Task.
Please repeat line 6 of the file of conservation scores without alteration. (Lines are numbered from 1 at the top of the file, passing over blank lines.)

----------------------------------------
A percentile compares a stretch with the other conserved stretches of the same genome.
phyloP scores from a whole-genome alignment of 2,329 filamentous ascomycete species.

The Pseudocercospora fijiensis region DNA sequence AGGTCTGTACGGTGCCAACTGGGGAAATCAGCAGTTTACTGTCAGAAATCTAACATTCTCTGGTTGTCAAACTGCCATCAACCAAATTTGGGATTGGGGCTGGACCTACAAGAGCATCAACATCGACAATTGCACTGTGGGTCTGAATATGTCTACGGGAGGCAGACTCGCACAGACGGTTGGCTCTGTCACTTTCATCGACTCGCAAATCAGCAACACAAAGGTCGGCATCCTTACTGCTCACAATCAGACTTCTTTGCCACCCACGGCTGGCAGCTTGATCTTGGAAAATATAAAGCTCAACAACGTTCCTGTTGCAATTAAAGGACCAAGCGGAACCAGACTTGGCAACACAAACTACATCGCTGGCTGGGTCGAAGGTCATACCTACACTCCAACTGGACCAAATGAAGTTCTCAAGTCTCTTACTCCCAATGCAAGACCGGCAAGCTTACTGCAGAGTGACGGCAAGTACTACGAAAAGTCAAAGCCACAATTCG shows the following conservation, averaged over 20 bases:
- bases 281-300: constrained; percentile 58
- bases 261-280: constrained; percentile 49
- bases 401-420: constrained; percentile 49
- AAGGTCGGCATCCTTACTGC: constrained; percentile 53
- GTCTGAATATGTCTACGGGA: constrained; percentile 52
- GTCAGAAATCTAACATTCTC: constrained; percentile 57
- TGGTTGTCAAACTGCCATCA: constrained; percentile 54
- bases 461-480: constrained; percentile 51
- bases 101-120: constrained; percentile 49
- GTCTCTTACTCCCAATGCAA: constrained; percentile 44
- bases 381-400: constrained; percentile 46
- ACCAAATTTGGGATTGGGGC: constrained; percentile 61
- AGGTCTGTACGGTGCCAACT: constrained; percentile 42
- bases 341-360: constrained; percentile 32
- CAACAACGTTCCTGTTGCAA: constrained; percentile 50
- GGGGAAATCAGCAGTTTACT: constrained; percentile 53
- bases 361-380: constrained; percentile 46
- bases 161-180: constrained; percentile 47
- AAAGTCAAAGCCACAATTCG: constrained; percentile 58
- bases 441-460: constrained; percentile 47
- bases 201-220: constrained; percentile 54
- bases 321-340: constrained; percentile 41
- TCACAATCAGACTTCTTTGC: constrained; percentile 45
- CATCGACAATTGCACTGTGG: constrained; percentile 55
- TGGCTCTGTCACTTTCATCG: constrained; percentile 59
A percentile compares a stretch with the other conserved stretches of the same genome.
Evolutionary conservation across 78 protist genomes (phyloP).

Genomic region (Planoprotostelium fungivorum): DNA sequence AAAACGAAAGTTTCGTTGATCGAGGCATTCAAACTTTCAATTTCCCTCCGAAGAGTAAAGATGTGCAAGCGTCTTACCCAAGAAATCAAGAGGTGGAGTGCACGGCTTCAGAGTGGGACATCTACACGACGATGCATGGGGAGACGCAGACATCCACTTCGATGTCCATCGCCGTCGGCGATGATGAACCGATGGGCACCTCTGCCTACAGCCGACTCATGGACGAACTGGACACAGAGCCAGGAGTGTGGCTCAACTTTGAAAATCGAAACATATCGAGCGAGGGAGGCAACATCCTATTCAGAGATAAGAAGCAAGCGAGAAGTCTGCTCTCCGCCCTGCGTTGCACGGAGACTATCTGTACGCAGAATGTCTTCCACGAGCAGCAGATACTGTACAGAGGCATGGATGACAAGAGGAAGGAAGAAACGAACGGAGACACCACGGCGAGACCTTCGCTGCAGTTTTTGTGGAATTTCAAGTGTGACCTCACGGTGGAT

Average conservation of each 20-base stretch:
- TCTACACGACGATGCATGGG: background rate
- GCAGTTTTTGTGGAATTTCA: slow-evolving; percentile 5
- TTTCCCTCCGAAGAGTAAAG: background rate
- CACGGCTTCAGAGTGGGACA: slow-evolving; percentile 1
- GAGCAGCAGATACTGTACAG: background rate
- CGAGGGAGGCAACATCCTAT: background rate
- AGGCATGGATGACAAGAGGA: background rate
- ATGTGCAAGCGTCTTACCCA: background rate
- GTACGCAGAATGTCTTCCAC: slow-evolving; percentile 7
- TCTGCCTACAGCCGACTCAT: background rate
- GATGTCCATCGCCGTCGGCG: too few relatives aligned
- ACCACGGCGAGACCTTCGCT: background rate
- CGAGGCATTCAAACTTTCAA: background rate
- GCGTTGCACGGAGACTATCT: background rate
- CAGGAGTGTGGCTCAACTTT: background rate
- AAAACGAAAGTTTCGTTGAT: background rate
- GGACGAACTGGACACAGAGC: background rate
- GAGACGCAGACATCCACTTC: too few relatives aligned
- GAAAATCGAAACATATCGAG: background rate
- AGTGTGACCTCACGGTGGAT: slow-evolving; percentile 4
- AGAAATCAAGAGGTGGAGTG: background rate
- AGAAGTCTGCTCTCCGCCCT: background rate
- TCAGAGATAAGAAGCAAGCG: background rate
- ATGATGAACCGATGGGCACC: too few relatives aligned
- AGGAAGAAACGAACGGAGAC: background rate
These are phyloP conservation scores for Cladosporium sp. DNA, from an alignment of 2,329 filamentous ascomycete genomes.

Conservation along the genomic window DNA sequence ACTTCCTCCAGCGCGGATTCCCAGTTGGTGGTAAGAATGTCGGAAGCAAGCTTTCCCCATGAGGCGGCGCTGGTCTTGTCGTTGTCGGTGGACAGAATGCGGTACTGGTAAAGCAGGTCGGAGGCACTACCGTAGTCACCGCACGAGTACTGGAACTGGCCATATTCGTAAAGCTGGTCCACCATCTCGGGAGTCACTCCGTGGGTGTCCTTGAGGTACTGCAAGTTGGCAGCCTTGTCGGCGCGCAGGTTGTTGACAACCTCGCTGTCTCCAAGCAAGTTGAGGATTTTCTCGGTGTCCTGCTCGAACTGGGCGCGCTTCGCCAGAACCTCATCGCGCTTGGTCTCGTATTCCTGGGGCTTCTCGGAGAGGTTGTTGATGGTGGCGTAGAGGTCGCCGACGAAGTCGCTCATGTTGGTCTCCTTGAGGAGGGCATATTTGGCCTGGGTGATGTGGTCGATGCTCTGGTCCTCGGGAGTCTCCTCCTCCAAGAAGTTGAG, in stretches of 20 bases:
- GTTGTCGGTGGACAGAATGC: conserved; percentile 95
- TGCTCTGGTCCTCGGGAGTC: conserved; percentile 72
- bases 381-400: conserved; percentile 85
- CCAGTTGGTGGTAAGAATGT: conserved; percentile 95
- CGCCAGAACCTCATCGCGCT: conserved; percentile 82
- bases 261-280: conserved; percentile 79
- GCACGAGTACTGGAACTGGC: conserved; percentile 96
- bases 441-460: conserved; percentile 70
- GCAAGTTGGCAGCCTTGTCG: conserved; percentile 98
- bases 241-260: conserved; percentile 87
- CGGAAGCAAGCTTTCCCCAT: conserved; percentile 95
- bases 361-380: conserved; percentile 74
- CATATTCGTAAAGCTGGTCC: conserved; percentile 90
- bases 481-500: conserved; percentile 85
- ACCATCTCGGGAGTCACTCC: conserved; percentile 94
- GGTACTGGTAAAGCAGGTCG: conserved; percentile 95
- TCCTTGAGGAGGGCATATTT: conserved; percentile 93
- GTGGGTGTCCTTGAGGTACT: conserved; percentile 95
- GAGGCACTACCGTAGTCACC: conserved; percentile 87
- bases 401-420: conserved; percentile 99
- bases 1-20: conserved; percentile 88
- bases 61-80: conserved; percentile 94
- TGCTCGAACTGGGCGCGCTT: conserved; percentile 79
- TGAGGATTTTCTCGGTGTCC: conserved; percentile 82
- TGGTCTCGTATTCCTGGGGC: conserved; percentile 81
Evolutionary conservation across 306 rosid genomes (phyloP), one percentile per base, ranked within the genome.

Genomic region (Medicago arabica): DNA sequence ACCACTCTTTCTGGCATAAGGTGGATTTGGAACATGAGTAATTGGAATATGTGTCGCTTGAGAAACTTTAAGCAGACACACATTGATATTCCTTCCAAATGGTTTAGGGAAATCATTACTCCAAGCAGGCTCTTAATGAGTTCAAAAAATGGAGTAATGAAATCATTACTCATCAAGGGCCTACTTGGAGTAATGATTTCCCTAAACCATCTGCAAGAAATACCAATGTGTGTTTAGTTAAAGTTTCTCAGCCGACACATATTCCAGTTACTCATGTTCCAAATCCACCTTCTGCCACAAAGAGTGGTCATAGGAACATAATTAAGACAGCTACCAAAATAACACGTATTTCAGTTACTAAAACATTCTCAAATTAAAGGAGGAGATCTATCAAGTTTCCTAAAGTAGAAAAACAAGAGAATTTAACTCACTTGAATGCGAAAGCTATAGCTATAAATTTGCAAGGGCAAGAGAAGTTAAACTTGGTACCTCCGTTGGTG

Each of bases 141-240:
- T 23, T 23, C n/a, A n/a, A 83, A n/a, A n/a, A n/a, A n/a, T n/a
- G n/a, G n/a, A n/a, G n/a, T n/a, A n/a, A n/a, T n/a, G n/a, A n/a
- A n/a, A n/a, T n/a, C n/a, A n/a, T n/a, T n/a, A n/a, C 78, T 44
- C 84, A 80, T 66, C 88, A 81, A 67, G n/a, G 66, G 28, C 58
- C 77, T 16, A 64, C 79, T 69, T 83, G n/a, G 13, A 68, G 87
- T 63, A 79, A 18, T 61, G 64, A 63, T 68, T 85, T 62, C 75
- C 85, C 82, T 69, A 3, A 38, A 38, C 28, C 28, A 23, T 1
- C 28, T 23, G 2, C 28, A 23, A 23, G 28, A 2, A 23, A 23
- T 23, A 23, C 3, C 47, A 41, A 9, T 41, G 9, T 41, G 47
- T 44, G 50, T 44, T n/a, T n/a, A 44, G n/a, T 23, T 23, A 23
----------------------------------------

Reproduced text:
- bases 401-420: constrained; percentile 49